It is perhaps not surprising that the ink of The General Theory was hardly dry before John R. Hicks of Oxford University wrote “Mr. Keynes and the Classics: A Suggested Reinterpretation” (1937), in which he maintained that the criticism of indeterminacy that Keynes made against the classical theory of interest was equally the fault of his own liquidity preference theory. Hicks’s reinterpretation suggested that by joining liquidity preference to abstinence theory, which he represented in terms of two new curves, the IS and the LM curves, it can be shown that savings are a function of both income and the interest rate. The intersection of the IS curve and the LM curve, which brings together the four variables of the interest rate problem, the savings function, the investment function, the system’s monetary stock, and the liquidity preference function, will make the interest rate determinant. Thus Hicks and the Harvard professor Alvin Harvey Hansen (1953) integrated the general equilibrium approach introduced by Leon Walras in the 1870s to demonstrate mathematically that all markets are interdependent and simultaneously able to clear goods and factor markets via the guidance of an auctioneer through whom participants “re-contracted” until mutually satisfactory trades could be consummated. Thus began a counterrevolution against Keynes (sometimes called neo-Walrasianism) that reasserted the market clearing capability of an economy characterized by flexible wages and prices (Patinkin 1956). In a 1956 model that also incorporated the labor market, Don Patinkin maintained that Keynes did not adequately recognize the significance of price changes on the real value (that is, the purchasing power) of monetary balances and wealth as a mechanism for restoring commodity, bond, and labor market equilibriums with full employment. In effect the integration of Walrasian foundations onto Keynes’s model, whose foundation is Marshallian, undermined the Keynesian revolution.
It was to address neo-Walrasianism challenges to Keynes’s credibility that Robert Clower (1965) and Axel Leijonhufvud (1967) undertook reinterpretations of Keynes’s General Theory as a disequilibrium problem attributable to information and coordination failures. They argued that markets clear when potential traders successfully make the adjustments needed for market clearing instead of lagging behind. The theoretical contributions of Clower and others underscored the inadequacy of the micro-foundations inherent in the so-called “Keynesian” framework. Their efforts encouraged an increasingly elaborate micro-approach to rationalize sticky wages and prices in efficiency terms (Barro and Grossman 1976). The essential research focus for many Keynesian economists thus became to identify the reasons for ongoing wage and price rigidities that impede market clearing and to explain the successes and failures of coordination or its absence (Weintraub 1979).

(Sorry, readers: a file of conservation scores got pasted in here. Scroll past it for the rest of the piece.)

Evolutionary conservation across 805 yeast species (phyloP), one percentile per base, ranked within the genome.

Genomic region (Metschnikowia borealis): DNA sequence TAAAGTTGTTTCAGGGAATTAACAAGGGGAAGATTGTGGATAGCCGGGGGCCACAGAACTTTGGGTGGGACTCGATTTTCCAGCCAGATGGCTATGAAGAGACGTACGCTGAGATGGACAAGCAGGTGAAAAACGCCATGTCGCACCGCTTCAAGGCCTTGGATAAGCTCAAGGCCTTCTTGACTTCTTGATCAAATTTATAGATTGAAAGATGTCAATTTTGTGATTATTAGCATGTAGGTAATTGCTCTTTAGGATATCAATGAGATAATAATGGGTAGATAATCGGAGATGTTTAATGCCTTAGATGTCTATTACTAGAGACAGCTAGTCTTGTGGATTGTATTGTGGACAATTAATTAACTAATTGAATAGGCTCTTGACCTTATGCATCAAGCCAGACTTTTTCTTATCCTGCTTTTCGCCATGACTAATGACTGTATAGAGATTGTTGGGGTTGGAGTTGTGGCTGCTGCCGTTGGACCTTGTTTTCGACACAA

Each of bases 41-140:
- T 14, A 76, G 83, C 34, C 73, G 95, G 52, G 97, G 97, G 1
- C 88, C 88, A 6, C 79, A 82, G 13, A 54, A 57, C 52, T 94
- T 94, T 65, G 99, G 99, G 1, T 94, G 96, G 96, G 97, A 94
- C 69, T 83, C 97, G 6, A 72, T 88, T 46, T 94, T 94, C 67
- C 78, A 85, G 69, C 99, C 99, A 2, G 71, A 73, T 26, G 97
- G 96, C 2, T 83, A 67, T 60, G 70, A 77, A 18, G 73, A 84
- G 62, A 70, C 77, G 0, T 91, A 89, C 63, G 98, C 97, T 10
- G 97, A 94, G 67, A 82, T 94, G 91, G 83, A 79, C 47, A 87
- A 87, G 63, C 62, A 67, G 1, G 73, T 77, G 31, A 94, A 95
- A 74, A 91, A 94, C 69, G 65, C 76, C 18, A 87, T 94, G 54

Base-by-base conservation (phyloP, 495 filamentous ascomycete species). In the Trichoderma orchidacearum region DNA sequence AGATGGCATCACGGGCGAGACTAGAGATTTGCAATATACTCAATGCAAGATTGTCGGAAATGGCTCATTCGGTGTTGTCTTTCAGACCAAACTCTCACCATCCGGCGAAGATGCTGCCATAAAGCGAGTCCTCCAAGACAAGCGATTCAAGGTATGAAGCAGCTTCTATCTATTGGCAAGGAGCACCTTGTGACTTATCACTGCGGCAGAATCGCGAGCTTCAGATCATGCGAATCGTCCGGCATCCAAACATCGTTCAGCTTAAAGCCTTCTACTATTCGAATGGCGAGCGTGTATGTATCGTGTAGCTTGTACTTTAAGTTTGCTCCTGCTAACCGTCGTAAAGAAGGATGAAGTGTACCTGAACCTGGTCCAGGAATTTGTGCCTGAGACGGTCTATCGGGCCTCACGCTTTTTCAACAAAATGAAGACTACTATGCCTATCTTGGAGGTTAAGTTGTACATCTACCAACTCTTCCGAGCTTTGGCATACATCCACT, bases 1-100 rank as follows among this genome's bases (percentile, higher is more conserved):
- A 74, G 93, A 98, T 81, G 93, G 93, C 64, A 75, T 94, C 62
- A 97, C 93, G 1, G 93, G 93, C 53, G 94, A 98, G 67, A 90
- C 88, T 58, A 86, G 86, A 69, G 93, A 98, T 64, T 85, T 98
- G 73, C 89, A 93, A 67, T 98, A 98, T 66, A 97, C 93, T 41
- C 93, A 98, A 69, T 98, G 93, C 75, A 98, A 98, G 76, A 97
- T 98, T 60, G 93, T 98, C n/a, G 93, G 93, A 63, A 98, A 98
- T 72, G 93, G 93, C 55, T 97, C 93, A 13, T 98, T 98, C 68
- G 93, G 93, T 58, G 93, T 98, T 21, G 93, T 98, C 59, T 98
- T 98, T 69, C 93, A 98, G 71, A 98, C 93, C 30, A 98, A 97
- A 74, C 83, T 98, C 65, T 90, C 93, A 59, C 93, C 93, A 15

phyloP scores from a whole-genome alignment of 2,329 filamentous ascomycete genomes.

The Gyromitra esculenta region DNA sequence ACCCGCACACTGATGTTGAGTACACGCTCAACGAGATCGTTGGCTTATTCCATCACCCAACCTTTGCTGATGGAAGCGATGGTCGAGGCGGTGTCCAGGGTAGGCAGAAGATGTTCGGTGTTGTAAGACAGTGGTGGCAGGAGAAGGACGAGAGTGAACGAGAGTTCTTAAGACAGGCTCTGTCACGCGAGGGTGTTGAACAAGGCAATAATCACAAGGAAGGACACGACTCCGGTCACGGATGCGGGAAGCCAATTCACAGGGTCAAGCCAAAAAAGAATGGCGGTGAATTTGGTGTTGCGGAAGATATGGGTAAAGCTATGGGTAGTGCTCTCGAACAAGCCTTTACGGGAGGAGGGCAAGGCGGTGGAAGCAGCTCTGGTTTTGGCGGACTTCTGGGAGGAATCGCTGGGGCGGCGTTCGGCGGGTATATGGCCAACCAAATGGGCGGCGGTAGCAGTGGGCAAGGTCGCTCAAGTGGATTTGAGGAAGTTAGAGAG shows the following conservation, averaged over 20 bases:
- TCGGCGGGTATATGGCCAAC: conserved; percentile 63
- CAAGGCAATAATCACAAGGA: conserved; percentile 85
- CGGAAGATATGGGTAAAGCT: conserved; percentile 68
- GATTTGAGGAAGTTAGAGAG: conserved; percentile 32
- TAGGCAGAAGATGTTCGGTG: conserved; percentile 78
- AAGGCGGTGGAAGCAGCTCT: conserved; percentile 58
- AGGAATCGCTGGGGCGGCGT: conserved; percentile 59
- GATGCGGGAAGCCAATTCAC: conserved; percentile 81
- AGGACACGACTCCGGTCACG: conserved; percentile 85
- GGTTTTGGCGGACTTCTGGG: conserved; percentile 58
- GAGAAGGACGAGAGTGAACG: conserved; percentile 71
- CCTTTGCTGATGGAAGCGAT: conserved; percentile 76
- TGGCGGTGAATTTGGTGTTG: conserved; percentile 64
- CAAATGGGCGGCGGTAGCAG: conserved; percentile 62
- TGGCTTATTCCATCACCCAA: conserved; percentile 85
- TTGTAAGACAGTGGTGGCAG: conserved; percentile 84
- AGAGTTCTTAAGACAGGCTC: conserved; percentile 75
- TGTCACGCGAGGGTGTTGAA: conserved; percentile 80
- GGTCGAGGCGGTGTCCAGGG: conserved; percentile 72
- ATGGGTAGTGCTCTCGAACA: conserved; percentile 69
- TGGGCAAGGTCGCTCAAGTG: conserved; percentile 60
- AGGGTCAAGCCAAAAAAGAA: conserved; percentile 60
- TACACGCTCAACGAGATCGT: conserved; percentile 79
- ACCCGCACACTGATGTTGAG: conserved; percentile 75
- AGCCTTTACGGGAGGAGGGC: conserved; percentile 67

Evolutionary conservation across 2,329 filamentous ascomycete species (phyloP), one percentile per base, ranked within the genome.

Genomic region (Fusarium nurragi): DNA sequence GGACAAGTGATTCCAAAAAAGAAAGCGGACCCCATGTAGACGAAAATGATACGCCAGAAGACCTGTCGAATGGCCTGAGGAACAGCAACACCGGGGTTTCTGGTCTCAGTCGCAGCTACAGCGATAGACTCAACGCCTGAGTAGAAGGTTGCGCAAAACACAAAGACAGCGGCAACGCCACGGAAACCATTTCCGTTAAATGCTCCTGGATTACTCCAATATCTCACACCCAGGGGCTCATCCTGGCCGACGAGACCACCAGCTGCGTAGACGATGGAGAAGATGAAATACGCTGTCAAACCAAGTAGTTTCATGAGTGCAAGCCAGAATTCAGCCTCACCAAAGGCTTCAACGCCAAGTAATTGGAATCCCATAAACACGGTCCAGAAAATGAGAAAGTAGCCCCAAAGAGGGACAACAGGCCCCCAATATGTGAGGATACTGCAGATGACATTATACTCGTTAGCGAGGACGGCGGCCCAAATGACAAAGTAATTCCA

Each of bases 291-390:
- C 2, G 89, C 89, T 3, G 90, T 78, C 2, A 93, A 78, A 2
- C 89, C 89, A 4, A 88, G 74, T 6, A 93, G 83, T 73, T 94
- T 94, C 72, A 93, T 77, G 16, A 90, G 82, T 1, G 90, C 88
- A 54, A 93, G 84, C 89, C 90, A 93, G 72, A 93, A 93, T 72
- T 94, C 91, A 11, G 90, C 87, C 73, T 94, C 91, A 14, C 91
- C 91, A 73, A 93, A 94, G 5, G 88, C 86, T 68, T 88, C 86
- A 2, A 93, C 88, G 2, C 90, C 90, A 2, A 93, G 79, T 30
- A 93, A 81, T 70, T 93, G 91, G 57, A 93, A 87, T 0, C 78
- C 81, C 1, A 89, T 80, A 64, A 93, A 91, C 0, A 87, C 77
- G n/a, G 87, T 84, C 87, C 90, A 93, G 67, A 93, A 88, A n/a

Clower, Robert. 1965. The Keynesian Counter-Revolution: A Theoretical Appraisal. In The Theory of Interest Rates, ed. Frank H. Hahn and Frank P. Brechling, 103–125. London: Macmillan.
Davidson, Paul. 1972. Money and the Real World. 2nd ed. London: Macmillan.
Hansen, Alvin Harvey. 1953. A Guide to Keynes. New York: McGraw-Hill.
Hicks, John R. 1937. Mr. Keynes and the Classics: A Suggested Reinterpretation. Econometrica 6: 147–159.
Keynes, John Maynard. 1936. The General Theory of Employment, Interest, and Money. New York: Harcourt, Brace.
Leijonhufvud, Axel. 1967. Keynes and the Keynesians: A Suggested Reinterpretation. American Economic Review 57 (2): 401–410.
Minsky, Hyman P. 1982. Can “It” Happen Again? Armonk, NY: Sharpe.
Patinkin, Don. 1965. Money, Interest, and Prices. 2nd ed. New York: Harper and Row.
Rima, Ingrid Hahne. 2001. Development of Economic Analysis. 6th ed. London and New York: Routledge.
Weintraub, E. Roy. 1979. Microfoundations. Cambridge, U.K.: Cambridge University Press.
Weintraub, Sidney. 1966. A Keynesian Theory of Employment Growth and Income Distribution. Philadelphia: Chilton.
Ingrid H. Rima